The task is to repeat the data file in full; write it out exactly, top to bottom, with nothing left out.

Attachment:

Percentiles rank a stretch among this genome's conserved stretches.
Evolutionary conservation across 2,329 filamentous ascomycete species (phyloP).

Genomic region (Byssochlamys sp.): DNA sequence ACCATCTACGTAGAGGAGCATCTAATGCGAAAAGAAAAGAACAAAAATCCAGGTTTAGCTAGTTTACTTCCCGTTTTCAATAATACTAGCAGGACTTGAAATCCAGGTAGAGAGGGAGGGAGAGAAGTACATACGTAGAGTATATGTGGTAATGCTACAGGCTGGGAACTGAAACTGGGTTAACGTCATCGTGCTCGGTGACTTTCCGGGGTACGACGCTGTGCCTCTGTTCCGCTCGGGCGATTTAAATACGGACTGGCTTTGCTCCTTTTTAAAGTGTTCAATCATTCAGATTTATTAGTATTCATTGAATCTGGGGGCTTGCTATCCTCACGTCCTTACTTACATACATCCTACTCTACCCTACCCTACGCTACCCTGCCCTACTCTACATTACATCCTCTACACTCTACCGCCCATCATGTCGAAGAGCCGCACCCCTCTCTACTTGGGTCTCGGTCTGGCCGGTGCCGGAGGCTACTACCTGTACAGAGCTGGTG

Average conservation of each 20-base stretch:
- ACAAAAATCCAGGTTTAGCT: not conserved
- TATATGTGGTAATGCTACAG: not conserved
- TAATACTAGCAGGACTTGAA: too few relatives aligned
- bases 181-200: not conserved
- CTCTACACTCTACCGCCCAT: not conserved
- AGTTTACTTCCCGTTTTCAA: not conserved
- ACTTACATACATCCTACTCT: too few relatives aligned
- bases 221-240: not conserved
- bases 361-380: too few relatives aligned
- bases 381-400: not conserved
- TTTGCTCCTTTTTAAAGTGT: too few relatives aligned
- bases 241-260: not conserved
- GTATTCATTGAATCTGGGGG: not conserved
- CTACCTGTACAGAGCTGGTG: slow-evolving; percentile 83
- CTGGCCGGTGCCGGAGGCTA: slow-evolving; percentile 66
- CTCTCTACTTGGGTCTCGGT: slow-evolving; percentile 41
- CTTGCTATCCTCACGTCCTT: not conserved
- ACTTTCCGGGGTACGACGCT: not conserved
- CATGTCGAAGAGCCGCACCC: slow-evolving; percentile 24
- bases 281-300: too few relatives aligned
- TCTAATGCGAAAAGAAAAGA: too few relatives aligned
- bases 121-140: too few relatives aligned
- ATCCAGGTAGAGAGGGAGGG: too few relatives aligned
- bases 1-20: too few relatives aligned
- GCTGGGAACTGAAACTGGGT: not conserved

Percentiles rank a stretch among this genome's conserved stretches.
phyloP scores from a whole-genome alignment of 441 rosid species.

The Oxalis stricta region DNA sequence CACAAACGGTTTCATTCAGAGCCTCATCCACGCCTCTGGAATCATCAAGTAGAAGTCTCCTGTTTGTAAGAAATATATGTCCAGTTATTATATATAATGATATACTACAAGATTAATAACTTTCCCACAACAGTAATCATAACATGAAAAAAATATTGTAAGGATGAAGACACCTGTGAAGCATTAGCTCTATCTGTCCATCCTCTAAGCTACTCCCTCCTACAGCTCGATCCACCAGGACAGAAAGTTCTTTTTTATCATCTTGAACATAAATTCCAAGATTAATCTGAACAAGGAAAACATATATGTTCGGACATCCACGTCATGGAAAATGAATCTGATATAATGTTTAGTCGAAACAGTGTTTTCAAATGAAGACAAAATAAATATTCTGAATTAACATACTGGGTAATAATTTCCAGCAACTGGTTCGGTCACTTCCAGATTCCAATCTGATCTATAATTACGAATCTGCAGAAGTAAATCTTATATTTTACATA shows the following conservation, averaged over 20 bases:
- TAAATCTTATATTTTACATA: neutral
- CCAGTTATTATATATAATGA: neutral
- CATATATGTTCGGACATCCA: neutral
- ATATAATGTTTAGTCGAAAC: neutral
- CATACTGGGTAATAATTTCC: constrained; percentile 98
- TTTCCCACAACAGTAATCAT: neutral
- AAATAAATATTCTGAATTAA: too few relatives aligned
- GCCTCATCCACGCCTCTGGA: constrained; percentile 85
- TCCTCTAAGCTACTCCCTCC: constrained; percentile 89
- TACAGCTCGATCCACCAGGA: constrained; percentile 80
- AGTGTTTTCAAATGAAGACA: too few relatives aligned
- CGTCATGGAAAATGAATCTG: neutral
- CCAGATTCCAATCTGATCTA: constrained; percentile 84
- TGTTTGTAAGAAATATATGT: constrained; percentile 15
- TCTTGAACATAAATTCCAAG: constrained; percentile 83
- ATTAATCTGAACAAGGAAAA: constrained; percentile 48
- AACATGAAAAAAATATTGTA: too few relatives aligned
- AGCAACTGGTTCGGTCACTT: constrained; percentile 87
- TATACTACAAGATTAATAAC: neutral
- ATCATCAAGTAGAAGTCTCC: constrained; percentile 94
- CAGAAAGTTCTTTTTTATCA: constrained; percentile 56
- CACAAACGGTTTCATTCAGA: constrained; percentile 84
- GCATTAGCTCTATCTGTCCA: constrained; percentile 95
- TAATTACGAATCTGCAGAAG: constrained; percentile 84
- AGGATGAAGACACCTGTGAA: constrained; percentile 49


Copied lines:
Percentiles rank a stretch among this genome's conserved stretches.
Evolutionary conservation across 2,329 filamentous ascomycete species (phyloP).

Genomic region (Byssochlamys sp.): DNA sequence ACCATCTACGTAGAGGAGCATCTAATGCGAAAAGAAAAGAACAAAAATCCAGGTTTAGCTAGTTTACTTCCCGTTTTCAATAATACTAGCAGGACTTGAAATCCAGGTAGAGAGGGAGGGAGAGAAGTACATACGTAGAGTATATGTGGTAATGCTACAGGCTGGGAACTGAAACTGGGTTAACGTCATCGTGCTCGGTGACTTTCCGGGGTACGACGCTGTGCCTCTGTTCCGCTCGGGCGATTTAAATACGGACTGGCTTTGCTCCTTTTTAAAGTGTTCAATCATTCAGATTTATTAGTATTCATTGAATCTGGGGGCTTGCTATCCTCACGTCCTTACTTACATACATCCTACTCTACCCTACCCTACGCTACCCTGCCCTACTCTACATTACATCCTCTACACTCTACCGCCCATCATGTCGAAGAGCCGCACCCCTCTCTACTTGGGTCTCGGTCTGGCCGGTGCCGGAGGCTACTACCTGTACAGAGCTGGTG

Average conservation of each 20-base stretch:
- ACAAAAATCCAGGTTTAGCT: not conserved
- TATATGTGGTAATGCTACAG: not conserved
- TAATACTAGCAGGACTTGAA: too few relatives aligned
- bases 181-200: not conserved
- CTCTACACTCTACCGCCCAT: not conserved
- AGTTTACTTCCCGTTTTCAA: not conserved
- ACTTACATACATCCTACTCT: too few relatives aligned
- bases 221-240: not conserved
- bases 361-380: too few relatives aligned
- bases 381-400: not conserved
- TTTGCTCCTTTTTAAAGTGT: too few relatives aligned
- bases 241-260: not conserved
- GTATTCATTGAATCTGGGGG: not conserved
- CTACCTGTACAGAGCTGGTG: slow-evolving; percentile 83
- CTGGCCGGTGCCGGAGGCTA: slow-evolving; percentile 66
- CTCTCTACTTGGGTCTCGGT: slow-evolving; percentile 41
- CTTGCTATCCTCACGTCCTT: not conserved
- ACTTTCCGGGGTACGACGCT: not conserved
- CATGTCGAAGAGCCGCACCC: slow-evolving; percentile 24
- bases 281-300: too few relatives aligned
- TCTAATGCGAAAAGAAAAGA: too few relatives aligned
- bases 121-140: too few relatives aligned
- ATCCAGGTAGAGAGGGAGGG: too few relatives aligned
- bases 1-20: too few relatives aligned
- GCTGGGAACTGAAACTGGGT: not conserved

Percentiles rank a stretch among this genome's conserved stretches.
phyloP scores from a whole-genome alignment of 441 rosid species.

The Oxalis stricta region DNA sequence CACAAACGGTTTCATTCAGAGCCTCATCCACGCCTCTGGAATCATCAAGTAGAAGTCTCCTGTTTGTAAGAAATATATGTCCAGTTATTATATATAATGATATACTACAAGATTAATAACTTTCCCACAACAGTAATCATAACATGAAAAAAATATTGTAAGGATGAAGACACCTGTGAAGCATTAGCTCTATCTGTCCATCCTCTAAGCTACTCCCTCCTACAGCTCGATCCACCAGGACAGAAAGTTCTTTTTTATCATCTTGAACATAAATTCCAAGATTAATCTGAACAAGGAAAACATATATGTTCGGACATCCACGTCATGGAAAATGAATCTGATATAATGTTTAGTCGAAACAGTGTTTTCAAATGAAGACAAAATAAATATTCTGAATTAACATACTGGGTAATAATTTCCAGCAACTGGTTCGGTCACTTCCAGATTCCAATCTGATCTATAATTACGAATCTGCAGAAGTAAATCTTATATTTTACATA shows the following conservation, averaged over 20 bases:
- TAAATCTTATATTTTACATA: neutral
- CCAGTTATTATATATAATGA: neutral
- CATATATGTTCGGACATCCA: neutral
- ATATAATGTTTAGTCGAAAC: neutral
- CATACTGGGTAATAATTTCC: constrained; percentile 98
- TTTCCCACAACAGTAATCAT: neutral
- AAATAAATATTCTGAATTAA: too few relatives aligned
- GCCTCATCCACGCCTCTGGA: constrained; percentile 85
- TCCTCTAAGCTACTCCCTCC: constrained; percentile 89
- TACAGCTCGATCCACCAGGA: constrained; percentile 80
- AGTGTTTTCAAATGAAGACA: too few relatives aligned
- CGTCATGGAAAATGAATCTG: neutral
- CCAGATTCCAATCTGATCTA: constrained; percentile 84
- TGTTTGTAAGAAATATATGT: constrained; percentile 15
- TCTTGAACATAAATTCCAAG: constrained; percentile 83
- ATTAATCTGAACAAGGAAAA: constrained; percentile 48
- AACATGAAAAAAATATTGTA: too few relatives aligned
- AGCAACTGGTTCGGTCACTT: constrained; percentile 87
- TATACTACAAGATTAATAAC: neutral
- ATCATCAAGTAGAAGTCTCC: constrained; percentile 94
- CAGAAAGTTCTTTTTTATCA: constrained; percentile 56
- CACAAACGGTTTCATTCAGA: constrained; percentile 84
- GCATTAGCTCTATCTGTCCA: constrained; percentile 95
- TAATTACGAATCTGCAGAAG: constrained; percentile 84
- AGGATGAAGACACCTGTGAA: constrained; percentile 49